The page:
Investing.com - Crude oil futures fell during Thursday's Asian session after posting an impressive gain during Wednesday's U.S. session as traders digested news that U.S. budget talks had taken a sudden turn for the worse.
On the New York Mercantile Exchange, light sweet crude futures for February delivery fell 0.44% to USD89.58 per barrel. During Wednesday's U.S. session, crude settled at USD90.04 a barrel, up 1.86%.
Earlier in the day, the U.S. Energy Information Administration said U.S. oil inventories slipped by 964,000 barrels to 371.7 million barrels in the week to Dec. 14., while gasoline stocks rose by 2.2 million barrels to 219.32 million barrels.
Traders focused more on the inventory then some housing data released in the U.S. Wednesday. The Commerce Department said new home construction fell 3% last month to a seasonally adjusted rate of 861,000 units. Economists expected a reading of 865,000 units. The October number was revised down to 888,000 from an initial reading of 894,000.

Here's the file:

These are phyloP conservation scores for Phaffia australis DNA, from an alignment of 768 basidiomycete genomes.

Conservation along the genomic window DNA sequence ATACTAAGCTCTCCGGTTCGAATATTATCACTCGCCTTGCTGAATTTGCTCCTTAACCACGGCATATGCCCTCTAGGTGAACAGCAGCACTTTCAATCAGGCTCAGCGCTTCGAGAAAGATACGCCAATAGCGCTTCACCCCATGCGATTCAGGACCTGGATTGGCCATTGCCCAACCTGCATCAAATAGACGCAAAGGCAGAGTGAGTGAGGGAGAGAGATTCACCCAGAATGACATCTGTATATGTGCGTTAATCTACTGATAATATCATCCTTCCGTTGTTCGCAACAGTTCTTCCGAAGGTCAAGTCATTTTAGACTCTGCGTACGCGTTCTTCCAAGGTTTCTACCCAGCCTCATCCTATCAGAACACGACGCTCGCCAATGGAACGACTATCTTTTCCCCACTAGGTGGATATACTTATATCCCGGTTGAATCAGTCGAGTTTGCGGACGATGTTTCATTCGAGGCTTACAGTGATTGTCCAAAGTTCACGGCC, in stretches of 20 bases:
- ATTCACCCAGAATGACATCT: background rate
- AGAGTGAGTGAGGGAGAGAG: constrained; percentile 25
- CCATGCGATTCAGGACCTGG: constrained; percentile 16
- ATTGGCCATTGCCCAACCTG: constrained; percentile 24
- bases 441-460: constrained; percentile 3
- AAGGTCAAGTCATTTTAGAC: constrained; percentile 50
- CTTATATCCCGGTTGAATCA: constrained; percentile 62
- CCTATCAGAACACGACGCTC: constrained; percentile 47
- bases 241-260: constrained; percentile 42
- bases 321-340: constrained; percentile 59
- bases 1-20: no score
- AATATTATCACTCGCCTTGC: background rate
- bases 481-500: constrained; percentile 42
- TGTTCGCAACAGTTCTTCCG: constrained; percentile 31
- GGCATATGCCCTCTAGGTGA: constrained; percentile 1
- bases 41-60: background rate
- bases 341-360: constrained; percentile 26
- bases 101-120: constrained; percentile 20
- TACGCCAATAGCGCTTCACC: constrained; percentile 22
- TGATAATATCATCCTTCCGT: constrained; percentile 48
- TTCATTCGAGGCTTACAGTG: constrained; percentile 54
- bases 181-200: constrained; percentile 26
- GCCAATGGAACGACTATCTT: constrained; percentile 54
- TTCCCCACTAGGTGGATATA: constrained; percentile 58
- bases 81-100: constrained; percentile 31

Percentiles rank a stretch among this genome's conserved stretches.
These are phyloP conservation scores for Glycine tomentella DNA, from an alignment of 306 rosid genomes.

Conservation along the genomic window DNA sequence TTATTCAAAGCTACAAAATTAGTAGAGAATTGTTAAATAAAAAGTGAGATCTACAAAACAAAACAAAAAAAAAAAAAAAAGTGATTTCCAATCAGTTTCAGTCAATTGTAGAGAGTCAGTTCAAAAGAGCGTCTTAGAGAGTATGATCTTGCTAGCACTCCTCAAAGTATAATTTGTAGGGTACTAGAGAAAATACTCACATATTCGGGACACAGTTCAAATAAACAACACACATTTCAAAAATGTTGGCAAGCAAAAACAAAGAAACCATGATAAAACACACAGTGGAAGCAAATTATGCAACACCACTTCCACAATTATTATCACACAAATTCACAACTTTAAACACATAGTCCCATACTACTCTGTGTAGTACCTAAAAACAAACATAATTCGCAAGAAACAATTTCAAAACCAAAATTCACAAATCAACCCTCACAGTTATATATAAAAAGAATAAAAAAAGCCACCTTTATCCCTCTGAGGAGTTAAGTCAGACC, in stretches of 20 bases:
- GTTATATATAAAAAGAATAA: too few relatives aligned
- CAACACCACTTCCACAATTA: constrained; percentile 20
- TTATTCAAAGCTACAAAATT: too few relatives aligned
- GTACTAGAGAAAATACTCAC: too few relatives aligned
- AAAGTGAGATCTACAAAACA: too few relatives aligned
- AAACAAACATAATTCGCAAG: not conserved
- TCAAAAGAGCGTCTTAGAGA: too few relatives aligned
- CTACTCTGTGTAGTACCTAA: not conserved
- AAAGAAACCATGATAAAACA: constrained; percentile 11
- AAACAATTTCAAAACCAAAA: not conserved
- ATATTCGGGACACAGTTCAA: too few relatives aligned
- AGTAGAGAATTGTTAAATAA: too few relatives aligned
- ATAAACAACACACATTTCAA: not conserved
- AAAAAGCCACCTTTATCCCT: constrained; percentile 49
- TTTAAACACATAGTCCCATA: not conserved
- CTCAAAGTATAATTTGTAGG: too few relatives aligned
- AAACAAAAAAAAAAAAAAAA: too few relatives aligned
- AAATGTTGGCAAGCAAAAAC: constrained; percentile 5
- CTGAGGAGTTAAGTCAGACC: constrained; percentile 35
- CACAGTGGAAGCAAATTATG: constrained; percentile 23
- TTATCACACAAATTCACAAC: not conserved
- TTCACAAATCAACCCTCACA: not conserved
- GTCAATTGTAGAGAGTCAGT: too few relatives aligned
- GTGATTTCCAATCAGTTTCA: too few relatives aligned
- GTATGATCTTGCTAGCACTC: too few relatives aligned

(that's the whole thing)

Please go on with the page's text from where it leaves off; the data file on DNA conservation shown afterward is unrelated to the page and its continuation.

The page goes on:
Oil also got a lift from news that OPEC member Iran will continue its uranium enrichment program despite requests from the West to cease the program. Israel has threatened airstrikes against Iran if the latter proceeds with its nuclear goals.
Despite those factors, it was the fiscal cliff that traders seemed to be focusing regarding oil in Thursday's Asian session.
Those talks took a noticeable turn for the worse during Wednesday's U.S. session when President Obama accused his Republican opponents of making the cliff debate personal. Republicans fired back, saying the President's opposition to House Speaker John Boehner's so-called Plan B is "bizarre and irrational."
Speaker Boehner's Plan B consists of raising income taxes only those American households earning more than $1 million per year while keeping current tax levels in place for all other taxpayers.
Even amid the increasingly personal rhetoric, President Obama said he is still optimistic that the two sides can reach an accord and he hopes to get the deal by Christmas.
Elsewhere, Brent crude for February delivery fell 0.06% to USD110.06 per barrel.
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